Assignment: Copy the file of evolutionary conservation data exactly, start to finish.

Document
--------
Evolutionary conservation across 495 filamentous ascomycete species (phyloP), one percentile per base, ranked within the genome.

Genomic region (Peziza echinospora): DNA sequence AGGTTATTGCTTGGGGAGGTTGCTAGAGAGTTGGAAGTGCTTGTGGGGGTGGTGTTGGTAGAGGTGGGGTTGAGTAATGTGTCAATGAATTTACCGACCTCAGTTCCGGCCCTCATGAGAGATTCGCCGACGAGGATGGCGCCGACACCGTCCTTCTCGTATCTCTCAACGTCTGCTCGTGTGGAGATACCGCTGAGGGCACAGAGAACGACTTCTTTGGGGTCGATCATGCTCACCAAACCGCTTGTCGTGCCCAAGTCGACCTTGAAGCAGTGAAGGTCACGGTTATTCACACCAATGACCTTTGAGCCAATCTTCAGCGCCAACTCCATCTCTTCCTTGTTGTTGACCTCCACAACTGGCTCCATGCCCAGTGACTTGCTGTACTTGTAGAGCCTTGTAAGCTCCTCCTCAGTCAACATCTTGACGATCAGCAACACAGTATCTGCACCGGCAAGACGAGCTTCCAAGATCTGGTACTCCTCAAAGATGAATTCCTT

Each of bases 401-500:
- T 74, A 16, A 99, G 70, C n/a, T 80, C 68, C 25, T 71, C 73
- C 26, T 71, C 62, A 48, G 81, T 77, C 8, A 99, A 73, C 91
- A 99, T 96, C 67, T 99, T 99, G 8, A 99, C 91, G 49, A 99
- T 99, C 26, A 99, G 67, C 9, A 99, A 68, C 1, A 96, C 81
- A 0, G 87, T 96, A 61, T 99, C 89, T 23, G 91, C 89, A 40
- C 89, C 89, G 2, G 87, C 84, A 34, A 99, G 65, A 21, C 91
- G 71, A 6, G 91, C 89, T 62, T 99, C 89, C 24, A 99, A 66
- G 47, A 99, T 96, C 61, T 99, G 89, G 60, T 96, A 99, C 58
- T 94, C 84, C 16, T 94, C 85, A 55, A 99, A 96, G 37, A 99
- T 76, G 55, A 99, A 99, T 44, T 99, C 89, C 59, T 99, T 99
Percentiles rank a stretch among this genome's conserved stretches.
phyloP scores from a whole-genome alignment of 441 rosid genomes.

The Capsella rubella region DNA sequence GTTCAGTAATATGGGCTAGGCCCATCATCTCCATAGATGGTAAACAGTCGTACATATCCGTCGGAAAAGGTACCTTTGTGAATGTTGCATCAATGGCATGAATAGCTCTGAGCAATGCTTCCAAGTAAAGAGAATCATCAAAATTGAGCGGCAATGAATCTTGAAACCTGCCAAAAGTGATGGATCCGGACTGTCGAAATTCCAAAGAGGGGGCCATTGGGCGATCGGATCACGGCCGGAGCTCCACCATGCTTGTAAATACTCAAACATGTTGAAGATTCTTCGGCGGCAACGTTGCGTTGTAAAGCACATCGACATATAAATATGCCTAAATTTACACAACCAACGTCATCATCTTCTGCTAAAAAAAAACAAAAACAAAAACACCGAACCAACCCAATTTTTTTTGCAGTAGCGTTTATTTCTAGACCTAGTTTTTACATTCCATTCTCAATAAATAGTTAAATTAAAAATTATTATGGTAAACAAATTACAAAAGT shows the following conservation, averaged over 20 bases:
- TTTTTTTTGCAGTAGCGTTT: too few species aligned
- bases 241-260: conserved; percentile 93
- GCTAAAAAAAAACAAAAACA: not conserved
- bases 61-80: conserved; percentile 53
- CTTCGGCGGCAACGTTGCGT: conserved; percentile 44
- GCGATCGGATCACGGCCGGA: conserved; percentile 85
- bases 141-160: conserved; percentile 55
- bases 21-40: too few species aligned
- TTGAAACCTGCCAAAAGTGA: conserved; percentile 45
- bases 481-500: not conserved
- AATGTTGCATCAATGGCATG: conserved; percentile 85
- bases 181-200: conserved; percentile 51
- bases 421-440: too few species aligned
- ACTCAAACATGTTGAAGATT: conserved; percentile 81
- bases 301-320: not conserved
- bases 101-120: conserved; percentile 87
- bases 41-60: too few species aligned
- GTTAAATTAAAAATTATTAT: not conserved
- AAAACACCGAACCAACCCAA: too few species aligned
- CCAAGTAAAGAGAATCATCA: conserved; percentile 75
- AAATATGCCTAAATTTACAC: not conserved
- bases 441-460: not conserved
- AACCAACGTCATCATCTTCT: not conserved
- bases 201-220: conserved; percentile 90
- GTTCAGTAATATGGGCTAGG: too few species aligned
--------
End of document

Evolutionary conservation across 495 filamentous ascomycete species (phyloP), one percentile per base, ranked within the genome.

Genomic region (Peziza echinospora): DNA sequence AGGTTATTGCTTGGGGAGGTTGCTAGAGAGTTGGAAGTGCTTGTGGGGGTGGTGTTGGTAGAGGTGGGGTTGAGTAATGTGTCAATGAATTTACCGACCTCAGTTCCGGCCCTCATGAGAGATTCGCCGACGAGGATGGCGCCGACACCGTCCTTCTCGTATCTCTCAACGTCTGCTCGTGTGGAGATACCGCTGAGGGCACAGAGAACGACTTCTTTGGGGTCGATCATGCTCACCAAACCGCTTGTCGTGCCCAAGTCGACCTTGAAGCAGTGAAGGTCACGGTTATTCACACCAATGACCTTTGAGCCAATCTTCAGCGCCAACTCCATCTCTTCCTTGTTGTTGACCTCCACAACTGGCTCCATGCCCAGTGACTTGCTGTACTTGTAGAGCCTTGTAAGCTCCTCCTCAGTCAACATCTTGACGATCAGCAACACAGTATCTGCACCGGCAAGACGAGCTTCCAAGATCTGGTACTCCTCAAAGATGAATTCCTT

Each of bases 401-500:
- T 74, A 16, A 99, G 70, C n/a, T 80, C 68, C 25, T 71, C 73
- C 26, T 71, C 62, A 48, G 81, T 77, C 8, A 99, A 73, C 91
- A 99, T 96, C 67, T 99, T 99, G 8, A 99, C 91, G 49, A 99
- T 99, C 26, A 99, G 67, C 9, A 99, A 68, C 1, A 96, C 81
- A 0, G 87, T 96, A 61, T 99, C 89, T 23, G 91, C 89, A 40
- C 89, C 89, G 2, G 87, C 84, A 34, A 99, G 65, A 21, C 91
- G 71, A 6, G 91, C 89, T 62, T 99, C 89, C 24, A 99, A 66
- G 47, A 99, T 96, C 61, T 99, G 89, G 60, T 96, A 99, C 58
- T 94, C 84, C 16, T 94, C 85, A 55, A 99, A 96, G 37, A 99
- T 76, G 55, A 99, A 99, T 44, T 99, C 89, C 59, T 99, T 99
Percentiles rank a stretch among this genome's conserved stretches.
phyloP scores from a whole-genome alignment of 441 rosid genomes.

The Capsella rubella region DNA sequence GTTCAGTAATATGGGCTAGGCCCATCATCTCCATAGATGGTAAACAGTCGTACATATCCGTCGGAAAAGGTACCTTTGTGAATGTTGCATCAATGGCATGAATAGCTCTGAGCAATGCTTCCAAGTAAAGAGAATCATCAAAATTGAGCGGCAATGAATCTTGAAACCTGCCAAAAGTGATGGATCCGGACTGTCGAAATTCCAAAGAGGGGGCCATTGGGCGATCGGATCACGGCCGGAGCTCCACCATGCTTGTAAATACTCAAACATGTTGAAGATTCTTCGGCGGCAACGTTGCGTTGTAAAGCACATCGACATATAAATATGCCTAAATTTACACAACCAACGTCATCATCTTCTGCTAAAAAAAAACAAAAACAAAAACACCGAACCAACCCAATTTTTTTTGCAGTAGCGTTTATTTCTAGACCTAGTTTTTACATTCCATTCTCAATAAATAGTTAAATTAAAAATTATTATGGTAAACAAATTACAAAAGT shows the following conservation, averaged over 20 bases:
- TTTTTTTTGCAGTAGCGTTT: too few species aligned
- bases 241-260: conserved; percentile 93
- GCTAAAAAAAAACAAAAACA: not conserved
- bases 61-80: conserved; percentile 53
- CTTCGGCGGCAACGTTGCGT: conserved; percentile 44
- GCGATCGGATCACGGCCGGA: conserved; percentile 85
- bases 141-160: conserved; percentile 55
- bases 21-40: too few species aligned
- TTGAAACCTGCCAAAAGTGA: conserved; percentile 45
- bases 481-500: not conserved
- AATGTTGCATCAATGGCATG: conserved; percentile 85
- bases 181-200: conserved; percentile 51
- bases 421-440: too few species aligned
- ACTCAAACATGTTGAAGATT: conserved; percentile 81
- bases 301-320: not conserved
- bases 101-120: conserved; percentile 87
- bases 41-60: too few species aligned
- GTTAAATTAAAAATTATTAT: not conserved
- AAAACACCGAACCAACCCAA: too few species aligned
- CCAAGTAAAGAGAATCATCA: conserved; percentile 75
- AAATATGCCTAAATTTACAC: not conserved
- bases 441-460: not conserved
- AACCAACGTCATCATCTTCT: not conserved
- bases 201-220: conserved; percentile 90
- GTTCAGTAATATGGGCTAGG: too few species aligned